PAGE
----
Posted 31 January 2017
By Michael Mezher
The Italian Medicines Agency (AIFA) has banned the supply of certain drugs made by Antibioticos do Brasil (ABL) following an inspection of the company's San Paulo, Brazil facility in December.
In total, AIFA cites the company for four critical and seven major deficiencies, including inadequate maintenance and cleaning; poor levels of training and awareness of good manufacturing practices (GMP); and insufficient environmental monitoring.
As a result of the findings, AIFA says it is prohibiting the supply of all drug substances and bulk drug products made at one of the buildings at the site, and is recommending that the European Directorate for the Quality of Medicines and Healthcare (EDQM) suspend ABL's certificate of suitability (CEP) for the antibiotic ceftazidime pentahydrate.
"ABL showed a poor level of training, low knowledge and awareness of GMP, lack of supervisors control and some non-authorised and fraudulent activities that were stopped before the inspectors came into the rooms," AIFA writes.
Additionally, AIFA says the company failed to implement a robust pharmaceutical quality management system.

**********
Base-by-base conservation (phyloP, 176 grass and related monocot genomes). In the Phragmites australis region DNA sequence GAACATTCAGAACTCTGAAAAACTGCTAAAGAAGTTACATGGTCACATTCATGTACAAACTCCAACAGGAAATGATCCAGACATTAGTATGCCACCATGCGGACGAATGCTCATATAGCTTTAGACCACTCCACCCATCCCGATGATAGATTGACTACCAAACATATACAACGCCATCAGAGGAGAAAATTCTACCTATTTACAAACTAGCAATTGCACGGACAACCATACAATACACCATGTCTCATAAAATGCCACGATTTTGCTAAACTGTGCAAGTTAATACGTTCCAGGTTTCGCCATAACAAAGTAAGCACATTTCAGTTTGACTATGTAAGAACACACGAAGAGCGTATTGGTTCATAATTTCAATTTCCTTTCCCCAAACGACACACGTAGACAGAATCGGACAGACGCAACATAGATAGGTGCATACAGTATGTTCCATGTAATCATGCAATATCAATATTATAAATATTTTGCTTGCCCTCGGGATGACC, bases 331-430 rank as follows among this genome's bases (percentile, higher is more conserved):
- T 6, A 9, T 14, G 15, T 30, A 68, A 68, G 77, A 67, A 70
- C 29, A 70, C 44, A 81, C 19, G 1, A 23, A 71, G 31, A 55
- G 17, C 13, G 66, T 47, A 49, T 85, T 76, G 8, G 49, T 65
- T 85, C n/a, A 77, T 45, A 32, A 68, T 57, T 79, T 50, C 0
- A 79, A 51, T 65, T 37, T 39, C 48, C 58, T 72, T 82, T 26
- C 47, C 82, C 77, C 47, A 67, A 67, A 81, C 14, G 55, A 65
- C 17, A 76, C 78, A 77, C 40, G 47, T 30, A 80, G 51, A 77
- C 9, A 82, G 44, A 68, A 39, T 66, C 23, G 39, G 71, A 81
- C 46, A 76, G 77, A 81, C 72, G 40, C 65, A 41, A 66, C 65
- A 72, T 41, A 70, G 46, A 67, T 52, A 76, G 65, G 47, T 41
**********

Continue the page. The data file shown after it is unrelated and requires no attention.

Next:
"While ABL has many SOPs in place, during this inspection it was noted that procedures were not being robustly followed and related actions were not fully investigated, risk assessed, justified, and fully documented," AIFA writes.
AIFA also says the ABL staff "replied inconsistently" to requests and questions from the agency inspectors and noted that the company had not scheduled any training on European GMP, nor had it conducted a gap analysis between Brazilian and European GMP requirements.
AIFA's inspection came just one week after the US Food and Drug Administration (FDA) warned the company for the second time over GMP violations at the site.
In its latest warning letter, FDA cites ABL for failing to establish and follow procedures for preventing microbiological contamination and lacking an effective environmental monitoring system.
In light of the continued deficiencies at the facility, FDA recommended that ABL hire a consultant to assist with meeting GMP requirements and warned that failing to address the issues cited in the warning letter could lead to products made by the company being banned from the US.